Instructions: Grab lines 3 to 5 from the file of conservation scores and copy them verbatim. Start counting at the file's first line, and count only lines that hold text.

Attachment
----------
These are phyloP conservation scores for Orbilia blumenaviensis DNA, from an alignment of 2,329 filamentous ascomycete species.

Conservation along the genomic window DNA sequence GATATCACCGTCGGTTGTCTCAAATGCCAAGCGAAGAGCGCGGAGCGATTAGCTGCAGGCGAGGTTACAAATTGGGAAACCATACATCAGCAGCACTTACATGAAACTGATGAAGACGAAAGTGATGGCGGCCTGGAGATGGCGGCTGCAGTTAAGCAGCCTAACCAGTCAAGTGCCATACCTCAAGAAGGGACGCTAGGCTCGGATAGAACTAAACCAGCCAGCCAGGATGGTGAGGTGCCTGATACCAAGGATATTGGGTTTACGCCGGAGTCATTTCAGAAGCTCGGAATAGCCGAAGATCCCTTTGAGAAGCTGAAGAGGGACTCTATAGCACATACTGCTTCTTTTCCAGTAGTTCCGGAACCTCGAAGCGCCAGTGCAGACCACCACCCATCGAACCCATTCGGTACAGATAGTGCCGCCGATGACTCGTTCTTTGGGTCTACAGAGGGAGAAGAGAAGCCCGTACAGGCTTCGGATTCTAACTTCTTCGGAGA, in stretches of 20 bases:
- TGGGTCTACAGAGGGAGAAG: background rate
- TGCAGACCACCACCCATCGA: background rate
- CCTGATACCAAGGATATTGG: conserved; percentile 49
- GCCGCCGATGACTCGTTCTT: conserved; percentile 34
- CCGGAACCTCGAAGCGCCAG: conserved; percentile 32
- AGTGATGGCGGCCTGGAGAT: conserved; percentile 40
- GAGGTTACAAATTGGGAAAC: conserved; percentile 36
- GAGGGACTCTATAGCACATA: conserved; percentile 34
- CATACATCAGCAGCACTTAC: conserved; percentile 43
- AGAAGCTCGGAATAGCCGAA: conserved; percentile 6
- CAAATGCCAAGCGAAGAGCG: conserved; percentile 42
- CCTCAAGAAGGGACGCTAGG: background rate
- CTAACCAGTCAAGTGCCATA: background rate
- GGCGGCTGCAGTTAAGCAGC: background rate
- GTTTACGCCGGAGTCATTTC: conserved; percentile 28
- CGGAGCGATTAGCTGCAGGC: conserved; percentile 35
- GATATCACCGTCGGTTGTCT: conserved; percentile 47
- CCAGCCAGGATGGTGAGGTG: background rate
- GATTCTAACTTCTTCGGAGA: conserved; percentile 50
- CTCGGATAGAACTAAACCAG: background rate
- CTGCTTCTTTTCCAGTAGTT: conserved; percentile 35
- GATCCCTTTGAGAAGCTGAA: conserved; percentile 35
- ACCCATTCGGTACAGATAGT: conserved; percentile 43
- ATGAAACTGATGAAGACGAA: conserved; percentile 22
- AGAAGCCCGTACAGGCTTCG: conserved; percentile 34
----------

- TGGGTCTACAGAGGGAGAAG: background rate
- TGCAGACCACCACCCATCGA: background rate
- CCTGATACCAAGGATATTGG: conserved; percentile 49